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The Cosmic Jokers - Galactic Supermarket CD (album) cover

GALACTIC SUPERMARKET

The Cosmic Jokers

 

Krautrock

3.76 | 50 ratings

From Progarchives.com, the ultimate progressive rock music website

Cesar Inca
Special Collaborator
Honorary Collaborator
5 stars What a cosmic joke did the Fates of Music bring to all prog rock lovers around the world when the (arguably) best krautrock ensemble ever never happened to be a proper band but a congregation of accomplished musicians who out of friendship and pleasure managed to do some excellent jam sessions in a recording studio. This is what The Cosmic Jokers were all about, and the second release "Galactic Supermarket" happens to be my personal favorite of the whole bunch released by Mr. Dierks. The reasons why this sophomore release by this (non-) krautrock project appeals to be as the apex are: 1) the sonic pallet is wider, hence allowing the musicians to expand more effectively on the magic that was occurring at the time; 2) the ensemble's sound in itself feels tighter and more focused, without losing that sort of free-form edge that usually makes the best of the special atmospheres we appreciate as typical of hard edged krautrock. The guitar leads happen to enjoy a more focused protagonist role, as the soaring moods and spacey displays provided by the dual keyboard inputs get conveniently enhanced in the mix. Regarding the latter point, the way in which the electric and grand pianos and the mellotron enter in places to state specific orchestrations and ornaments is just lovely. Grosskopf's drum kit also happens to be enhanced in the mix, in this way generating a strengthened role for the rhythmic pulsations evolving throughout the jams. Like I said, this ensemble sounds more powerful than in their already great debut release. 'Kinder des Alls' fills the album's first half, bearing a solid presence of jazz-rock cadences fueled by Grottsching's stylish phrases (somewhere between McLaughlin and Hendrix). The second section slows down into a set of cosmic languidness, featuring synthesizer and mellotron, building up a dreamy ambience closely related to pre-"Phaedra" TD. With the arrival of the third section, the lead guitar returns to the front, only this time sharing the spotlight with the pairing of Dollase's organ and Schulze's synthesizer, in a sort of refurbishment of the framework that had been elaborated in the first section. IMHO, this is the album's peak, but I won't dismiss the other sidelong track at all. Not at all. 'Galactic Supermarket' is constructed in the psychedelic prog rock parameters, with Schulze and Dollase emerging many times as the dual leaders of the musical journey. The third and last section happens to be more oriented toward the free-form logic, with all musicians gathered in a somewhat challenging chaos, yet still revealing how well each musician is paying attention to the others. For instance, we've got synthesized machine gun effects that punctuate some funky guitar strumming, while, in some other passage, Dollase's playful piano chords counteract against the rhythm duo's delivery. We've got also some spoken female vocals that seem to work as priestess' evocations. It is a pity that the fade-out should get in so soon. Anyway, I thank these guys for the music, which I regard as indispensable for all true lovers of Ash Ra Tempel, first-era Guru Guru and Agitation Free. A krautrock masterpiece, this is, indeed.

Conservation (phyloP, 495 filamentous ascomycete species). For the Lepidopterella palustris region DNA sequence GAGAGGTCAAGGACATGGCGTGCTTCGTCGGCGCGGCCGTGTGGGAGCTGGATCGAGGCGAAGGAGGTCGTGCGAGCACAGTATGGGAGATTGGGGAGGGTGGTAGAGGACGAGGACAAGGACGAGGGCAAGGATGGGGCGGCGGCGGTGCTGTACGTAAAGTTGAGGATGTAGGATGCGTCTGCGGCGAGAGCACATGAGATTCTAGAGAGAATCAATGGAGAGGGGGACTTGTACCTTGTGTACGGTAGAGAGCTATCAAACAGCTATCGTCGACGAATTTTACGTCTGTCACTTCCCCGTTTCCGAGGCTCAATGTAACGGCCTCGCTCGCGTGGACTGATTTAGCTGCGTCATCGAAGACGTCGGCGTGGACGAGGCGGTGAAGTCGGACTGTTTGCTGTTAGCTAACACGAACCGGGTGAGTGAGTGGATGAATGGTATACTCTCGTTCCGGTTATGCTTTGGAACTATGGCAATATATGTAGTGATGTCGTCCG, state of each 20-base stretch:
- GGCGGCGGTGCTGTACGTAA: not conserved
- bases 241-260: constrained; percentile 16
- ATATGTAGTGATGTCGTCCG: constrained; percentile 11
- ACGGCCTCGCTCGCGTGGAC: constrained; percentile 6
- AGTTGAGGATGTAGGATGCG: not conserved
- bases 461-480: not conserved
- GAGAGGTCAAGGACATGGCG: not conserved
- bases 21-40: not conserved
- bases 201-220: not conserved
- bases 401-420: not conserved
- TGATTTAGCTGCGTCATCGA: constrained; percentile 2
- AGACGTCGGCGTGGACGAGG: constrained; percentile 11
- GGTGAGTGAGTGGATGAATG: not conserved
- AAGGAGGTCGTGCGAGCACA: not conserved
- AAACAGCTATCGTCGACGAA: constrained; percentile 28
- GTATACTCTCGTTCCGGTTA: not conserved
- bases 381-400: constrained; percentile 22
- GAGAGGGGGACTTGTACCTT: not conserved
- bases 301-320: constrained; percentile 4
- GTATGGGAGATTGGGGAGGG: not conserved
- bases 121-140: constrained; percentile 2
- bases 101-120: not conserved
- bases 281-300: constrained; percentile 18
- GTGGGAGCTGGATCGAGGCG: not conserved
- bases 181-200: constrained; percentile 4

Cesar Inca | 5/5 |

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